Oak Park, this is your village board.
At this moment a sorry mess. An embarrassing mess. But duly elected. And therefore responsible to work diligently and collectively to find a path forward. Not one papered over with apologies and promises to do better. That note is for Susan Buchanan. Not one that involves stirring the pot to gin up wider controversy as a salve to bruised egos. That one’s for Dan Moroney.
Over two election cycles, Oak Park voters concocted a fractious village board. This is a group of seven without a common organizing principle. Did we think we’d miss the VMA so soon? A group of seven led by an individual, Mayor Anan Abu-Taleb, who lacks patience for issues beyond economic development and government efficiency. There’s the Deno Andrews-Dan Moroney wing of the board that tilts toward libertarian. There’s the newly elected Arti Walker-Peddakotla and Susan Buchanan who want local government to earnestly work against society’s unfairness and inequities. Simone Boutet was sort of elected with Andrews and Moroney but now feels some sting in perceptions she’s not as progressive as Walker-Peddakotla and Buchanan. (And, adding to the stew, she made the preemptive announcement she is running for village president in 2021.) Then there’s Jim Taglia, rightly described as this board’s glue, the fellow all the various factions talk to. After last week’s unravelling, Taglia will need more glue.
The breaking point came a week ago when the village board once again took up revisions to the historically notable diversity statement. Even in the midst of Buchanan’s fully uncharacteristic freak-out targeting white men on the board, even with two of those white men — Andrews and Moroney — just not being able to let go of one last obsessive moment over the “systems of oppression” language, the board approved a much improved diversity statement unanimously.
Weird and disorienting. A moment of accomplishment for this board, one centered on inclusion, that revealed profound splits in world view among these seven. While some have suggested that the unanimous vote reflects some foundational agreement, I see no evidence of that.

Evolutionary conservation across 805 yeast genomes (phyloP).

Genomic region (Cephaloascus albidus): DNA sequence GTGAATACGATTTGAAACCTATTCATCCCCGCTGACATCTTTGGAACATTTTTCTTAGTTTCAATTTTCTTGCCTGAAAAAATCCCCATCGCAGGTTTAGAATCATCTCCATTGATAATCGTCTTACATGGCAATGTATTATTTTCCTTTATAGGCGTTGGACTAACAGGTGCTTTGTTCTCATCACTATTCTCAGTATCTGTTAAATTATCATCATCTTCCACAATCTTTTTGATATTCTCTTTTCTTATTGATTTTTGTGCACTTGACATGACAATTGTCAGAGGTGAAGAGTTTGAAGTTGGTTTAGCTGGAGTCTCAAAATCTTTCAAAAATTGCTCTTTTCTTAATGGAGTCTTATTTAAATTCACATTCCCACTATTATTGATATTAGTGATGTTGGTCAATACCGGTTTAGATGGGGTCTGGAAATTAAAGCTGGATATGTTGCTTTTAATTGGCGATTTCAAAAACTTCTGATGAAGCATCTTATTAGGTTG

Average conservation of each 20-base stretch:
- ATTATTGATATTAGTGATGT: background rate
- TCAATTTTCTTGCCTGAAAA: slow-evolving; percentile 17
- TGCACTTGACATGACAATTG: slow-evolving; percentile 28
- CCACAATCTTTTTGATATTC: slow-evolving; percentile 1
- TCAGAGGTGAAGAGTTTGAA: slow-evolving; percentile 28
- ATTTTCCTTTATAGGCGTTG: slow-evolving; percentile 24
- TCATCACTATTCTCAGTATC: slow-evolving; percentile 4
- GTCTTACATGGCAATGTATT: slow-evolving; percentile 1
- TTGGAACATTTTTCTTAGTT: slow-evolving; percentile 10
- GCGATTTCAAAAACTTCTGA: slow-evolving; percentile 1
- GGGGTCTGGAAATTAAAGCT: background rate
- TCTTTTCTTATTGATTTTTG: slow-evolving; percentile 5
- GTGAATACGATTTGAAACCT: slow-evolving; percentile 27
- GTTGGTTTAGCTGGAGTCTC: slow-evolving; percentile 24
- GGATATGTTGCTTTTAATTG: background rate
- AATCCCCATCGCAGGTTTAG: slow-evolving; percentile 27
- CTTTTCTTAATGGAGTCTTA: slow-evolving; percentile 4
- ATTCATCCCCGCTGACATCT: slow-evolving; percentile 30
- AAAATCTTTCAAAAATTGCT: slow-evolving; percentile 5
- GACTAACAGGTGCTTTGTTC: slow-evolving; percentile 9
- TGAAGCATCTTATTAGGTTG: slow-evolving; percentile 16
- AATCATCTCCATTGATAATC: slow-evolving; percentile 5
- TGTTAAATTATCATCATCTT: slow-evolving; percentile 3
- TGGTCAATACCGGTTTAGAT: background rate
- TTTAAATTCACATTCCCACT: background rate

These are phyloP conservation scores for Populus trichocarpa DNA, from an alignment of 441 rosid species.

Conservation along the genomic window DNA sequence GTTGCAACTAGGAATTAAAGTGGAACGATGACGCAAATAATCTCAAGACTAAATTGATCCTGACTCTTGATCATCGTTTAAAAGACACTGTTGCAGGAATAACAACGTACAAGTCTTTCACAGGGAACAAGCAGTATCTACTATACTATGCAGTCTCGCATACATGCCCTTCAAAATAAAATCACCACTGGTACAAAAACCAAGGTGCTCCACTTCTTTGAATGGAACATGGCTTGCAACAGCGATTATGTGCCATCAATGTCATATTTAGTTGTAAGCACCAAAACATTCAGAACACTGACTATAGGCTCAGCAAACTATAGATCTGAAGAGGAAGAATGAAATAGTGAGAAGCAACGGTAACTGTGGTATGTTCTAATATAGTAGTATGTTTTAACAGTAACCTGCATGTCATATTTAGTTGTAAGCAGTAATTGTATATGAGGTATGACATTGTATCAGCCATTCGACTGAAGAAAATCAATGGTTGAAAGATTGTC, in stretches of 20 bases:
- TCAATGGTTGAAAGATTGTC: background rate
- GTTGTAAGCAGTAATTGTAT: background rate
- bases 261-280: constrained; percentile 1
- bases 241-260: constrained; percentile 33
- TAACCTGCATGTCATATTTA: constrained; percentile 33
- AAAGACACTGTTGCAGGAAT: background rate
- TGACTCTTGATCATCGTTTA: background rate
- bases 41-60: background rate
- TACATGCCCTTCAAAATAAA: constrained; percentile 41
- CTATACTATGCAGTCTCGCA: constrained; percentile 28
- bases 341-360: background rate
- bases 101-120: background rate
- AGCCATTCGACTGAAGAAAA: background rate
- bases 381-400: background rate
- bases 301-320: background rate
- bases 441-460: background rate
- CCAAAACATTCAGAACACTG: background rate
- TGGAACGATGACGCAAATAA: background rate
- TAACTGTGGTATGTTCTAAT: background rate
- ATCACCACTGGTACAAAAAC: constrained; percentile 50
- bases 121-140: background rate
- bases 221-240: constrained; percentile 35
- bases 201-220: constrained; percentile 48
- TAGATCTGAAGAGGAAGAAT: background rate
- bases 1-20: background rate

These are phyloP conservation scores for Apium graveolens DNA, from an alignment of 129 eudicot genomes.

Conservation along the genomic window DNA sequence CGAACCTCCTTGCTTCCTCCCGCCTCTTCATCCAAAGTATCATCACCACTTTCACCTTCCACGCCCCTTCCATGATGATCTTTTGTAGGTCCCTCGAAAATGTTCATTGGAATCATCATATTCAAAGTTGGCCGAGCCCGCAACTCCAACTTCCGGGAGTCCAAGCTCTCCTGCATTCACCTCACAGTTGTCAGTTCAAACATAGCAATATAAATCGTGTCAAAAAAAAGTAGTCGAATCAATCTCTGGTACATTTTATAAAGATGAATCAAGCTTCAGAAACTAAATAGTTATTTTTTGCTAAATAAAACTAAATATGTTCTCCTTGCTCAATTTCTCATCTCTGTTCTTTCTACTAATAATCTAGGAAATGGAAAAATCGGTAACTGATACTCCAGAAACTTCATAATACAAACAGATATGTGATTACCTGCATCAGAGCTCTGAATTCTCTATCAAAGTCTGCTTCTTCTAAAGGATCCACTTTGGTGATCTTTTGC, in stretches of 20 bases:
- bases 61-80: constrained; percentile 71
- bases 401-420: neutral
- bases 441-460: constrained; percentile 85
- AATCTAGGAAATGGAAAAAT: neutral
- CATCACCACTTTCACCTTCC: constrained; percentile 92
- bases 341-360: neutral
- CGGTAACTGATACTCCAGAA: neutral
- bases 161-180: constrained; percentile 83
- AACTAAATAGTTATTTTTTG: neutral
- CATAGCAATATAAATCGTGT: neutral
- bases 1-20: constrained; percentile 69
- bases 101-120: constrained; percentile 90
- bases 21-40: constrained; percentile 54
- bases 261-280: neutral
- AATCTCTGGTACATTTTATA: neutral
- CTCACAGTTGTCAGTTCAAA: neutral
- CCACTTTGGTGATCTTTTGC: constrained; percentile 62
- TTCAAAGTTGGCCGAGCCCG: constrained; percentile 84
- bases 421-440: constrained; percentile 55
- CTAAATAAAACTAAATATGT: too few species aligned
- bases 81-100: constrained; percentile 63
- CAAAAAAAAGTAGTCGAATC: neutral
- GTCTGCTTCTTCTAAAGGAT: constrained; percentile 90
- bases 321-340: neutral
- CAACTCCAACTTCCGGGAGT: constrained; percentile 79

Social media has been laced with demands for Buchanan to resign or be forced from office through some undetermined process. Perhaps an equal share of voice has been from people fully excusing Buchanan’s outburst, even celebrating it as overdue. I’m for dismissing both those extremes. Resignation is too easy a way out for Buchanan. She was elected to lead, she screwed up, and now she has to do the redemptive work. That said, it is hard not to be legitimately, collectively, angry at white men in this moment. I’m mad at white men. Plenty mad, for reasons historic and also for what happens every damned day. Mad in this moment about Oak Park turning up on the repugnant InfoWars, and every other right-wing conspiracy outlet because an elected white man lit a wick.
But being mad is not a path to progress; it doesn’t resolve what aches, what scares. Progress comes by going deep into the division, doing it personally, being vulnerable.
We’re in this mess not just because Susan Buchanan lost her temper or because Dan Moroney felt disrespected. We’re in this mess because for all the decades of integration and diversity hype, Oak Park’s village government, the elected leaders, have never had an authentic conversation about race, about equity, about how it has shaped their own lives.
Years back, long before OPRF was able to even understand the inequity in its institutional bones, it chose to hire a facilitator and have what it called “courageous conversations,” first just among board members, about these complex and defining confusions of race in each of our lives.
This should be the next step for the village board. Set aside the time it takes for the seven people elected to lead this town to be awkward, to fumble for words, to embrace the risk of authentic conversation about race.